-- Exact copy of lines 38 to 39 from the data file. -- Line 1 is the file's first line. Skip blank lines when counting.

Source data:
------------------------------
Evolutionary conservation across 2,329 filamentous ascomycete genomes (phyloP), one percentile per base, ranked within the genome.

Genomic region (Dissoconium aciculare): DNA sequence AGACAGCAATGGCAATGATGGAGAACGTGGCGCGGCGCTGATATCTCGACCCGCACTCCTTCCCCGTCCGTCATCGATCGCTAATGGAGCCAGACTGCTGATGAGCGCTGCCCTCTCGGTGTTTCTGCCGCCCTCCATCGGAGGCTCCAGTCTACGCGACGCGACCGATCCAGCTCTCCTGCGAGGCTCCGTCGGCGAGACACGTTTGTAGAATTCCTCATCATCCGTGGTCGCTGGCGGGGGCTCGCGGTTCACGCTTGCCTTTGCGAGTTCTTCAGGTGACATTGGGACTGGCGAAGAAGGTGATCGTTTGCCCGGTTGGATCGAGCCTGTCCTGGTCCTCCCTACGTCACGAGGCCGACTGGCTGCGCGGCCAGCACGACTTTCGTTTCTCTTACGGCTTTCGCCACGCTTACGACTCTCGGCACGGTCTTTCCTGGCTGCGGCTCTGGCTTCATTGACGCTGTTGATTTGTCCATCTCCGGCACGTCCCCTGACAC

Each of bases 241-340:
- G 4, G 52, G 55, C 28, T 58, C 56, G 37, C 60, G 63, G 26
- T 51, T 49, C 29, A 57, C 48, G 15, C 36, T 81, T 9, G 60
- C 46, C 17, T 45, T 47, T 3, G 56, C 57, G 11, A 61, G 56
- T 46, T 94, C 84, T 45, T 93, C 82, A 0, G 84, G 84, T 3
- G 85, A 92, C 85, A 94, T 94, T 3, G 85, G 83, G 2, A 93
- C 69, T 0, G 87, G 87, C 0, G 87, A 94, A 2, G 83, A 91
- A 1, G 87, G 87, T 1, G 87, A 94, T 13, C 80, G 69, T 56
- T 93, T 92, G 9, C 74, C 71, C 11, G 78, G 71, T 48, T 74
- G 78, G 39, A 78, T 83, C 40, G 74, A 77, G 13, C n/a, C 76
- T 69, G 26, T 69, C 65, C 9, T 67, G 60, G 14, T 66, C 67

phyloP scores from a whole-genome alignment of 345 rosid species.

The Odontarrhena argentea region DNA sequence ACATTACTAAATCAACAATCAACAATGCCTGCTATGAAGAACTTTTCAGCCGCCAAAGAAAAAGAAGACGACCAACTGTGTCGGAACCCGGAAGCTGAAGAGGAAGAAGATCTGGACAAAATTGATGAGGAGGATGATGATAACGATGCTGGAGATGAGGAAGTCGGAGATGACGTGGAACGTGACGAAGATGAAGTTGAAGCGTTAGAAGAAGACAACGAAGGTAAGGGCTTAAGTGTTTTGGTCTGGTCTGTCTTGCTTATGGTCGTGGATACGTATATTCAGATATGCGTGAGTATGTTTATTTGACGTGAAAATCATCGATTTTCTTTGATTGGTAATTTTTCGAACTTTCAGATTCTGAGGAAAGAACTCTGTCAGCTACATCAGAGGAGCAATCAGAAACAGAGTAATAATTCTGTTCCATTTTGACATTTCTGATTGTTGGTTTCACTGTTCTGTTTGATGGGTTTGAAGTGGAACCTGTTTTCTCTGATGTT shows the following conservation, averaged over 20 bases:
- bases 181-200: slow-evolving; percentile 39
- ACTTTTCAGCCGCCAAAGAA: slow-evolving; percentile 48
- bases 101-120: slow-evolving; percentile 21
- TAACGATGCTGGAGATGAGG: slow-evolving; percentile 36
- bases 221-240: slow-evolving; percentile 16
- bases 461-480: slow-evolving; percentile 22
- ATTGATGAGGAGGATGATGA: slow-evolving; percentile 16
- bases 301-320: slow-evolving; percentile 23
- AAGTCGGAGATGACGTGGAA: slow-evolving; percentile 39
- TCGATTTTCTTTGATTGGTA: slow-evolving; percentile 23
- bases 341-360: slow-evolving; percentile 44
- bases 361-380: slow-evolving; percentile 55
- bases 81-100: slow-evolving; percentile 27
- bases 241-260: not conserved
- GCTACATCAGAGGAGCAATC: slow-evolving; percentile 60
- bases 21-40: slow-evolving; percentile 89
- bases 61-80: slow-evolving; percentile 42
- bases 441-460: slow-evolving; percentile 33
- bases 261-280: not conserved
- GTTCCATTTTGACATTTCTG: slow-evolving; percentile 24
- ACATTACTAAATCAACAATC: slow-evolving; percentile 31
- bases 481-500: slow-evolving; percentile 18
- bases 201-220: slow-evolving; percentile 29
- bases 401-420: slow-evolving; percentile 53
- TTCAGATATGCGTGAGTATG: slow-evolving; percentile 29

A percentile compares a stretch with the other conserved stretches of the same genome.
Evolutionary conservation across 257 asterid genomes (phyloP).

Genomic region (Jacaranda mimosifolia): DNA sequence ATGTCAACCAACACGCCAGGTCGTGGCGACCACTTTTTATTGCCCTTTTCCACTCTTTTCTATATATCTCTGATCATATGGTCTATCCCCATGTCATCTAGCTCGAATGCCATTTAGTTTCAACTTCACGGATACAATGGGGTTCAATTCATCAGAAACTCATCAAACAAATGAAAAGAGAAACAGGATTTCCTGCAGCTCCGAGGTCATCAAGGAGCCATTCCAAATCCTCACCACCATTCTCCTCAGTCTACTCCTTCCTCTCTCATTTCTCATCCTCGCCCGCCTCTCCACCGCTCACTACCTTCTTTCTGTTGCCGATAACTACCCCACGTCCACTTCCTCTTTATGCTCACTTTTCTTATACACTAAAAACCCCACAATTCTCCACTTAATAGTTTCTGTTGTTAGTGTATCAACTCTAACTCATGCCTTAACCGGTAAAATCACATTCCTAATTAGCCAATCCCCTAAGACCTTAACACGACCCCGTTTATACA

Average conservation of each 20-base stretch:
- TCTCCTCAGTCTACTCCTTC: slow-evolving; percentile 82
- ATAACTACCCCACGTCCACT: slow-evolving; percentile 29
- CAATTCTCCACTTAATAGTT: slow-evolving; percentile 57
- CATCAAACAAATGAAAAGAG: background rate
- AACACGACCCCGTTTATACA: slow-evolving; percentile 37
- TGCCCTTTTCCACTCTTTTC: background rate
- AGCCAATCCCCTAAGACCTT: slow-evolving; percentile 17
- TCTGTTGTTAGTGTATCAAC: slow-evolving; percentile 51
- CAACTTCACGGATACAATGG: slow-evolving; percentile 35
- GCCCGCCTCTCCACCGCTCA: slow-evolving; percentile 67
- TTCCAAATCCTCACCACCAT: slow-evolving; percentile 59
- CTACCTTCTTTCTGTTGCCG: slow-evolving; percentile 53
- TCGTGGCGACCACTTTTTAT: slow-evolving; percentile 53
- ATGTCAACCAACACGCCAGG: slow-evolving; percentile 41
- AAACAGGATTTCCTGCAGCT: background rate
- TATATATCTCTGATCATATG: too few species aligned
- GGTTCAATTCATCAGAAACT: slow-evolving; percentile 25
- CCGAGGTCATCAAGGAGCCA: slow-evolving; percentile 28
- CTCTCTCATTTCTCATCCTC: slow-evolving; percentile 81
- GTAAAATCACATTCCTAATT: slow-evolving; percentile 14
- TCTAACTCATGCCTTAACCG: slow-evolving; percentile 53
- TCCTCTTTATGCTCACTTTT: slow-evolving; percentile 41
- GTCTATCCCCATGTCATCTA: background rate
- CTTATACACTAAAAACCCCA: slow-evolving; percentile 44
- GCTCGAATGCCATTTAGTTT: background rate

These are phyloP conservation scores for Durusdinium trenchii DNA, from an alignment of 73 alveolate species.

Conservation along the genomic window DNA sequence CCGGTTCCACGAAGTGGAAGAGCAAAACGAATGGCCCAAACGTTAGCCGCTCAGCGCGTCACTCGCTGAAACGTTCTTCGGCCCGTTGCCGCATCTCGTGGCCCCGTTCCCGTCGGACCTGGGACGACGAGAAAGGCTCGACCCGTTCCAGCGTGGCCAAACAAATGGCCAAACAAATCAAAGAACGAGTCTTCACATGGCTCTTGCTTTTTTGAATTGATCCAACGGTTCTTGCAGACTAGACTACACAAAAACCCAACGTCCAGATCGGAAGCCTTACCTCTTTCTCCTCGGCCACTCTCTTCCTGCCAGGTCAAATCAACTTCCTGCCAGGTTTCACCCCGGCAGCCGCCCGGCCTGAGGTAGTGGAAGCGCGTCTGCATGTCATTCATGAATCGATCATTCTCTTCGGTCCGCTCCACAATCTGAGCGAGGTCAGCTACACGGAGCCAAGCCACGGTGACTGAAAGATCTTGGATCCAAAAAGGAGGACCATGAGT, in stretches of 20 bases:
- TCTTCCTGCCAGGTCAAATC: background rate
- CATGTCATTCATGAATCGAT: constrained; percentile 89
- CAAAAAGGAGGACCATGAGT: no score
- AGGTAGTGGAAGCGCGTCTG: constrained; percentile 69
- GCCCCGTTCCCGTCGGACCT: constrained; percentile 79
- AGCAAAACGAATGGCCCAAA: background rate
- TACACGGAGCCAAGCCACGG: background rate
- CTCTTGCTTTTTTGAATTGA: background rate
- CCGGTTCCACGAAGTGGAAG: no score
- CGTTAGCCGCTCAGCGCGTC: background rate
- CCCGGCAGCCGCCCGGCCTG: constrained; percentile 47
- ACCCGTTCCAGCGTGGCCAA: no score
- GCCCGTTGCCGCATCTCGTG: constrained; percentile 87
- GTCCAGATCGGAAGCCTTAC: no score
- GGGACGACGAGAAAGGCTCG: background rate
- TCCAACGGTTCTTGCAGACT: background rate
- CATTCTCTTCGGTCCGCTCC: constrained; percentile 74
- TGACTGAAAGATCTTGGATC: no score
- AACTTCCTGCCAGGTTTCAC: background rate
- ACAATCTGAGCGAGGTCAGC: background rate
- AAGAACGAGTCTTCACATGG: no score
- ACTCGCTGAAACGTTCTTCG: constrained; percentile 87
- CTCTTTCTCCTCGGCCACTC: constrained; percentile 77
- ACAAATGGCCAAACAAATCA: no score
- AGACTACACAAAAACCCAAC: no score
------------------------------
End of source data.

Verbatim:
- bases 201-220: slow-evolving; percentile 29
- bases 401-420: slow-evolving; percentile 53